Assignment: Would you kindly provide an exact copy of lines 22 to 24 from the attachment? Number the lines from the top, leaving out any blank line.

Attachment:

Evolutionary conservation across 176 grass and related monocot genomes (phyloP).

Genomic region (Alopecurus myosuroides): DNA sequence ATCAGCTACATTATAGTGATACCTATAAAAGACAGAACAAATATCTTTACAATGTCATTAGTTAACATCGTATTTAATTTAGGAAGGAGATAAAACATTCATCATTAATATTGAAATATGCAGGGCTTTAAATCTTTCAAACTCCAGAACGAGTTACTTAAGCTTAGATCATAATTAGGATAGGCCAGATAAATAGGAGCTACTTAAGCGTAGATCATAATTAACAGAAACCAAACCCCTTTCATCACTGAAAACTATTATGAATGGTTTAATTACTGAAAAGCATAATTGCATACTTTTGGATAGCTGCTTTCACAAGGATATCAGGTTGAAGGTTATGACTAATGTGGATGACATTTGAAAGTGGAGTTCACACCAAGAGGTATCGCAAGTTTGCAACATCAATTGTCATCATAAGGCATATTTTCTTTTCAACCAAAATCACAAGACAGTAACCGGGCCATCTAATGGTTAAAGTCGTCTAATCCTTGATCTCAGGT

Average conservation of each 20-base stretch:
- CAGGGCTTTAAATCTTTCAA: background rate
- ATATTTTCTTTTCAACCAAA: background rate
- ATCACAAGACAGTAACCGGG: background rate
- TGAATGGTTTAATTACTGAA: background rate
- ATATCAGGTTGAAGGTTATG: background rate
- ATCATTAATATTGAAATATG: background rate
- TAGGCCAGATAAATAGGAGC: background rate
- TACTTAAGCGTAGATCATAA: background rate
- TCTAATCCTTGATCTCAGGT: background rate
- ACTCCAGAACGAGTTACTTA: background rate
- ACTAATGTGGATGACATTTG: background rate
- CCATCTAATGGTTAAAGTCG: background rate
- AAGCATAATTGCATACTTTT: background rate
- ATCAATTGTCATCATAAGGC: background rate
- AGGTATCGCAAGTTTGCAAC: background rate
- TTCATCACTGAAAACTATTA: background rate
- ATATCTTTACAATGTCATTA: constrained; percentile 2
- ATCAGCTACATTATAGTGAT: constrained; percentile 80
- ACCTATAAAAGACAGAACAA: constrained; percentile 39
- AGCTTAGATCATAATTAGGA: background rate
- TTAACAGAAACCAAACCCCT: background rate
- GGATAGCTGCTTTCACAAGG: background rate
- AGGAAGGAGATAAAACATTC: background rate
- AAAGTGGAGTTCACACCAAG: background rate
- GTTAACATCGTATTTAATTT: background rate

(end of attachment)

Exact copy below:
- ACCTATAAAAGACAGAACAA: constrained; percentile 39
- AGCTTAGATCATAATTAGGA: background rate
- TTAACAGAAACCAAACCCCT: background rate